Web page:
At a rally in Southern Alberta on July 25, Ontario MP Derek Sloan announced he was starting a new political party. While he has yet to reveal the name, Sloan says the party will be the “greatest patriotic movement Canada has ever seen.”
Sloan has been a vocal opponent of government lockdowns and strict public health measures. The MP for Hastings—Lennox and Addington was one of the first politicians to join the End the Lockdown Caucus, a non-partisan organization calling for an end to lockdowns, which they claim violates Canadians’ fundamental Charter rights.
Sloan rose to prominence during the 2020 Conservative Party of Canada (CPC) Leadership Race. In January 2021, the Conservative caucus voted to remove him, citing a “pattern of destructive behaviour.” Current CPC leader Erin O’Toole said he would not permit Sloan to run again after it was revealed that Sloan’s leadership campaign received a $131 donation from notorious Canadian white supremacist Paul Fromm.
Sloan has since denied that he had knowledge of the donation, citing the fact that his campaign raised well over $1.3 million.
The announcement of Sloan’s new party caught many Canadians by surprise, with many expecting Sloan to join Maxime Bernier’s People’s Party of Canada (PPC) — which was formed in 2018 after Bernier lost the Conservative Leadership race.
The PPC caters to a number of Conservative voters who are critical of the CPC. Bernier has traditionally focused on economic issues such as challenging the power of the dairy lobby. In the 2019 federal election, the PPC garnered 1.6% of the popular vote nationwide. It is unclear how Sloan’s new party will differentiate from the PPC, but Sloan has received significant support from pro-life voters due to his socially conservative views.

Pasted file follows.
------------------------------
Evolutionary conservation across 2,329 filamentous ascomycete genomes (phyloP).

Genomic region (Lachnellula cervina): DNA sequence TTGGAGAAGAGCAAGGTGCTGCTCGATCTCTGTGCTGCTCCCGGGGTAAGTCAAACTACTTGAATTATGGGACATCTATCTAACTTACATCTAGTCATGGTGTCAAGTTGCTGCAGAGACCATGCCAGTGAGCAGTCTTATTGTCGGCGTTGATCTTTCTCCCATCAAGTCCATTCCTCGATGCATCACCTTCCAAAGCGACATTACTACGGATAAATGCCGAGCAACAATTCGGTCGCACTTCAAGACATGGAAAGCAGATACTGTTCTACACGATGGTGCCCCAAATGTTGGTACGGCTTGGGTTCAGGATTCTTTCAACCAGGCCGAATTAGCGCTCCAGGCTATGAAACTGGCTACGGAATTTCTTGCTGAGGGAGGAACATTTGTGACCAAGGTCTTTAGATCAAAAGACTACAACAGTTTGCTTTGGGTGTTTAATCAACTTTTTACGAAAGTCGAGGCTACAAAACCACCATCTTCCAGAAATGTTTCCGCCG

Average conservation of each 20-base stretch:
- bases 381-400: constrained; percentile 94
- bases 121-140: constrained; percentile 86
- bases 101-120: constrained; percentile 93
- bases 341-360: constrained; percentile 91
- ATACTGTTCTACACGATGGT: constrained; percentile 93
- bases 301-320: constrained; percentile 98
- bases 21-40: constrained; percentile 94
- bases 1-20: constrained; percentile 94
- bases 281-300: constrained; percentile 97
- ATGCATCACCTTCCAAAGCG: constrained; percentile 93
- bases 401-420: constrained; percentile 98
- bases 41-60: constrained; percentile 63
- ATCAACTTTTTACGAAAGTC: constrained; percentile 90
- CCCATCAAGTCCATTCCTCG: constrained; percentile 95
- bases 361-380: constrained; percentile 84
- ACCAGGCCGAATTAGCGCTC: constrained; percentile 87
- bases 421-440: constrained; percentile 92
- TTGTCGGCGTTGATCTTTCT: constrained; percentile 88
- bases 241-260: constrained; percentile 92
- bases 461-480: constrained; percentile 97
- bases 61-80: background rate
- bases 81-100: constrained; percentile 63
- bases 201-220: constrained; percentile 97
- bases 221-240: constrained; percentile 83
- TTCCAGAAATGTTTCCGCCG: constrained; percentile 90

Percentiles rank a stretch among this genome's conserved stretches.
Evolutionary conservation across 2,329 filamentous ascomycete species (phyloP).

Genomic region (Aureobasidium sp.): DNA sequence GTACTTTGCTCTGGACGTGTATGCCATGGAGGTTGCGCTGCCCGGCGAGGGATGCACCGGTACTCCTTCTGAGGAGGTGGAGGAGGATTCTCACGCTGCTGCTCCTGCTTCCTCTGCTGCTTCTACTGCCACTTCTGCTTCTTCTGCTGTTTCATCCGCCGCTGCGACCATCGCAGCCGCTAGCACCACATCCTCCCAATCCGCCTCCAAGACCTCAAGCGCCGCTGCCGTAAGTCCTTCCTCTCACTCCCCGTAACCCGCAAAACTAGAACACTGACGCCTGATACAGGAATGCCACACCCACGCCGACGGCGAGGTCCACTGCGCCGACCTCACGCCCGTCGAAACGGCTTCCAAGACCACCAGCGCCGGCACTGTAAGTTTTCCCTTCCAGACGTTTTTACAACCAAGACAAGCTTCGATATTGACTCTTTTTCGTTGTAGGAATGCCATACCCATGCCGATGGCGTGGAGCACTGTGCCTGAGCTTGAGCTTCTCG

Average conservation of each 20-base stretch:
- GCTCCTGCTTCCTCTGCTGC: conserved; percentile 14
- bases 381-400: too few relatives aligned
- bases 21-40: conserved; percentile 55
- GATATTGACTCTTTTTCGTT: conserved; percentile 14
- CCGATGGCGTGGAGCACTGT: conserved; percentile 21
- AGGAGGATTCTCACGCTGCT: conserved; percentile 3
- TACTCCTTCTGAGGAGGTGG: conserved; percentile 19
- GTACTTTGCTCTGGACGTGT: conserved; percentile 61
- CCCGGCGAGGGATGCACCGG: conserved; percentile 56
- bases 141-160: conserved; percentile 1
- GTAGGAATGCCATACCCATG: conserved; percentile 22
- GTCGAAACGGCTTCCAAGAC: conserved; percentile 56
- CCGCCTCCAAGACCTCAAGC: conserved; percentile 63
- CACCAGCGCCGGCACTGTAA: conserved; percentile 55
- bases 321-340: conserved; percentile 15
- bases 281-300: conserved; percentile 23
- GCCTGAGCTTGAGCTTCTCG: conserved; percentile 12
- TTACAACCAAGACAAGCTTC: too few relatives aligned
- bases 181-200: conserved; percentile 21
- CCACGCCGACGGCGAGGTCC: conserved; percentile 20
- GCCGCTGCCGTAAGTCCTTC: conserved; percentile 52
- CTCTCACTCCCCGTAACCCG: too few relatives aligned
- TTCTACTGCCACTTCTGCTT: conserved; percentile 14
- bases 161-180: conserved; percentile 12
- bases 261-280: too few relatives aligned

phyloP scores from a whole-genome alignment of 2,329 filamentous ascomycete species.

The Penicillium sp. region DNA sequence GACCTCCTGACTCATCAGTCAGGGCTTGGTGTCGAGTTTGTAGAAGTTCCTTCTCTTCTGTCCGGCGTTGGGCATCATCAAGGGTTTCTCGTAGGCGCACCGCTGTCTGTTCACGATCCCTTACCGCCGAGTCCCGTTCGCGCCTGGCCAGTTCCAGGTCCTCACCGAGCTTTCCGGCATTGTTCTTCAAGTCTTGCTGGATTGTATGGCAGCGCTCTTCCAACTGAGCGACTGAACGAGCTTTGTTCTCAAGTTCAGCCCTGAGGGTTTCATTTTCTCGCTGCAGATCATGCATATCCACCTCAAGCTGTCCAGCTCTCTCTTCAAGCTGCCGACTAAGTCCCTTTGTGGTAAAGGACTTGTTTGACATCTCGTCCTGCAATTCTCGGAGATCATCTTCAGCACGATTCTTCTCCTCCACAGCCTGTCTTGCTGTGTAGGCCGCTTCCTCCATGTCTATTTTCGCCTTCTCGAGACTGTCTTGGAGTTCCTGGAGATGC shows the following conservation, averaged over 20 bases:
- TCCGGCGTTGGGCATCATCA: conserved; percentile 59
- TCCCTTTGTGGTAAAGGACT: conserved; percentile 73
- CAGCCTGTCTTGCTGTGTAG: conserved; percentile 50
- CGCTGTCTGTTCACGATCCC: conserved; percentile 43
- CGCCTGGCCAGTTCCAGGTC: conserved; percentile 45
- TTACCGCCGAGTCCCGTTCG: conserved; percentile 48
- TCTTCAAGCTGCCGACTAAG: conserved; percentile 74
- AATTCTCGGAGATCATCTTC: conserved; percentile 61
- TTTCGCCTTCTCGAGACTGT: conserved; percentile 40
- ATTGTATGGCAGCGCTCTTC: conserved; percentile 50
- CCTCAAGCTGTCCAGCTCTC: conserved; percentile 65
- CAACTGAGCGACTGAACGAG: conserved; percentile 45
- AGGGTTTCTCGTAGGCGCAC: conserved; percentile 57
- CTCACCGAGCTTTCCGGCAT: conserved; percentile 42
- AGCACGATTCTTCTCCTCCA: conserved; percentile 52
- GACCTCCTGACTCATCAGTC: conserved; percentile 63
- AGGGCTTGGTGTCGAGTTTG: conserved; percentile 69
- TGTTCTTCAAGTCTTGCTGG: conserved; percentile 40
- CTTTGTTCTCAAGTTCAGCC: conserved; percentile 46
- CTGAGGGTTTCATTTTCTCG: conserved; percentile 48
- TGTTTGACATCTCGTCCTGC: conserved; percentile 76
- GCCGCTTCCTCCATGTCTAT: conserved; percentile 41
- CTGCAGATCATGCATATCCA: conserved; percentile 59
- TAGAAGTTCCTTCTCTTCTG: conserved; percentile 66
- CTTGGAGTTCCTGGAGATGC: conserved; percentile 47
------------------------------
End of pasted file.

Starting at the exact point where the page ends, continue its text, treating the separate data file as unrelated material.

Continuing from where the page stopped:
“Mr. Bernier made several overtures to Mr. Sloan to join the PPC and we are disappointed that he declined and decided to launch his own party. We don’t really understand why he believes this was necessary, given that he seems to agree with most of our platform,” PPC spokesperson Martin Masse told True North.
“We wish him good luck but he has decided to become a competitor instead of joining us, and there won’t be any collaboration between us.”
True North reached out to Alberta independence activist and former politician Cory Morgan to ask him whether Sloan’s new party will be successful and if there is a future for another right-of-centre party in Canada.
“The few that have grown into major players began with a dedicated niche as all parties do. They consolidate their support there and then begin compromising in order to broaden their support,” Morgan said.
“Eventually, they merge and become what they were formed to fight in the first place. We saw it with the Reform Party federally and the Wildrose Party provincially. Generations ago, it was the federal Progressives. It is a cycle and is more a sign of a broken system than anything else.“
Morgan argues that conservatives are unlike the Liberals, who are not bound by any particular ideology.
“Conservatives…constantly try to find pillars of support from issues and ideologically focused groups which work in the short-term but tend to splinter in the long term as the party waters down in trying to win elections.”